Should skinny – or very thin – models be stopped from working on the catwalk? Listen to Rob and Finn discussing how thin is too thin for catwalk models whilst explaining some related vocabulary.
Hello and welcome to 6 Minute English. I’m Rob…
…and I’m Finn. Hello, Rob.
Hi there, Finn. I have to say you’ve got a lean and hungry look today!
Oh really? I’ll take that as a compliment, shall I?
Please do. Do you want a doughnut?
Actually, yeah – can I have two? So what are we talking about today, Rob?
We’re talking about skinny – or very thin – models and whether there should be a law banning them from working on the catwalk. And a catwalk is the long runway that models walk down at fashion shows.
Well, no danger there for me there Rob – I think I like eating a little bit too much.
And there’s no danger of you becoming a model anyway, Finn – because you’re not good looking enough, I’m afraid!
Oh really. OK. Thank you, Rob. That’s very nice of you. I think it’s time for today’s quiz question, please.
OK – well, here goes. Which country banned the use of underweight models in 2013? Was it…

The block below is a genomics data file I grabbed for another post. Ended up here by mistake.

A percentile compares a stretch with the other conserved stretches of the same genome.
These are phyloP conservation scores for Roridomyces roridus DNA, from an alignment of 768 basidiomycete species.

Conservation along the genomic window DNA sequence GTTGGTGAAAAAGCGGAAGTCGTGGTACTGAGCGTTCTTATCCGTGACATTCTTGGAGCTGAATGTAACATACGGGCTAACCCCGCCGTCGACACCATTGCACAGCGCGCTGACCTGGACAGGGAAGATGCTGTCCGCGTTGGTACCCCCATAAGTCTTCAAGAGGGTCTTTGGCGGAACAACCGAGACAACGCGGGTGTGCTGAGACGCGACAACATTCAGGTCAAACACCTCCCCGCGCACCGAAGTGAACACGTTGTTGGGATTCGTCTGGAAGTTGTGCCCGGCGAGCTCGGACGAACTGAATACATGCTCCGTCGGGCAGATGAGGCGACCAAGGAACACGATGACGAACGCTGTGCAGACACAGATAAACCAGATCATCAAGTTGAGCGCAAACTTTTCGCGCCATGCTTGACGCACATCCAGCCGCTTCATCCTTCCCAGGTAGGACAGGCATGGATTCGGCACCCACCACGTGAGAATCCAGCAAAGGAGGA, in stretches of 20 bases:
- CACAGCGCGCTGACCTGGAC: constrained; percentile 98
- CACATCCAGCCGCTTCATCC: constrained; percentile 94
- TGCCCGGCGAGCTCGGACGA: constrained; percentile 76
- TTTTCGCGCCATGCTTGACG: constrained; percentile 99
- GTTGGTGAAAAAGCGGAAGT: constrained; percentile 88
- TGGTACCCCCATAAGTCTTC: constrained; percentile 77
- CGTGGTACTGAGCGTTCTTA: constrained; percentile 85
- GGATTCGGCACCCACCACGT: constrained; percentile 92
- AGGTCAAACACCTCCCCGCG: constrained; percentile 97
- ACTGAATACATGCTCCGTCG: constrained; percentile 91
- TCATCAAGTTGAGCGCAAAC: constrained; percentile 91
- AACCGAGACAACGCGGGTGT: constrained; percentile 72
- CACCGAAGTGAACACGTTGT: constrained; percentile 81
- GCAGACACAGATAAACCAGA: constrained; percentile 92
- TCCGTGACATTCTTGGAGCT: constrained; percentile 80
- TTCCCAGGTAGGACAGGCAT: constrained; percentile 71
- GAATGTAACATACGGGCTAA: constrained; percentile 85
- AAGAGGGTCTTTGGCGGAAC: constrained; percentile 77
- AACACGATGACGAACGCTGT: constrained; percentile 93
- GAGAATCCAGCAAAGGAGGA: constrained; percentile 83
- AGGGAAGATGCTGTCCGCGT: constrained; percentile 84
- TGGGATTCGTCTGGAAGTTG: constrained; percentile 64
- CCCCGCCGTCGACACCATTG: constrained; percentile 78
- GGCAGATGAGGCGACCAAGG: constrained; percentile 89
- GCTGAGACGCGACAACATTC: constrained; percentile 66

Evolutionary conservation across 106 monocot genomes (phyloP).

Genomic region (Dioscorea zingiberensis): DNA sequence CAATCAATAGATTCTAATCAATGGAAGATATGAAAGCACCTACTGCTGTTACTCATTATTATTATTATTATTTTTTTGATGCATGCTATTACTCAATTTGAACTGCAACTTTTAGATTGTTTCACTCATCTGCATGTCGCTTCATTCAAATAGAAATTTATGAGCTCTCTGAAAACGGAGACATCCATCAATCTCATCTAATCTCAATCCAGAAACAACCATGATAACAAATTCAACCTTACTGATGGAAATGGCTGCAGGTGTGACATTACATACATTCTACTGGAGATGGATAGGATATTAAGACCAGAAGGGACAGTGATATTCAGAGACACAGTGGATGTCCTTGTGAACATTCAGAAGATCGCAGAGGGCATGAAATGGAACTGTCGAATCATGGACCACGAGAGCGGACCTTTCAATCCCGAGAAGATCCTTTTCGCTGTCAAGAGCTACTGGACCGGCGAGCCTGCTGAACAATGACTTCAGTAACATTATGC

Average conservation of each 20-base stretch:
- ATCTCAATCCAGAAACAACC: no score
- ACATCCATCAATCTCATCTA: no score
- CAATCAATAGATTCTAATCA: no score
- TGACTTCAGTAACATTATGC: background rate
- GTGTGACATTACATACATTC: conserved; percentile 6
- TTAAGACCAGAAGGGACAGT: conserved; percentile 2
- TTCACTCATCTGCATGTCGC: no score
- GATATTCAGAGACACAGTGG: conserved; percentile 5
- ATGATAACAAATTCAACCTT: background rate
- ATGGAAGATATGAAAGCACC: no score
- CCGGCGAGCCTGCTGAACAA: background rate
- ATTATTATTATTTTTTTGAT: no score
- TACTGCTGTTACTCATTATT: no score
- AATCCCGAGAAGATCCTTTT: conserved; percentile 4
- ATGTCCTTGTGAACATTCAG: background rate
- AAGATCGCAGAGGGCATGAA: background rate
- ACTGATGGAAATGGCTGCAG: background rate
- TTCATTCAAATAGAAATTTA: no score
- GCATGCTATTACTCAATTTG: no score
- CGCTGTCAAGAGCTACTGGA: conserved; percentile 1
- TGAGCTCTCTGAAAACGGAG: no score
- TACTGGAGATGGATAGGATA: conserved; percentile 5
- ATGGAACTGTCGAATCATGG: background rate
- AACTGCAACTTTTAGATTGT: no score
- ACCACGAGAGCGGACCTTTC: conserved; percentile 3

or c) the US
You know what? I’ve got no idea. So I’ll take a guess and say a) Israel.
OK. Well, we’ll find out if that’s the right answer later on. So come on, Finn, what do you think? Are the models we see on the catwalk and in the media too skinny?
Well, yeah, I think some models do look fantastic but others look painfully thin. Now, the media, by the way, refers to the different ways information is communicated to us, so, for example, through TV, radio, magazines, and often the internet and newspapers.
OK. Well let’s listen to Jamie Gavin, founder and managing director of media agency inPress, talking about a new French law being discussed, preventing the use of underweight models. Can you spot a phrase that means a limit or an ending?
Jamie Gavin, founder and managing director of media agency inPress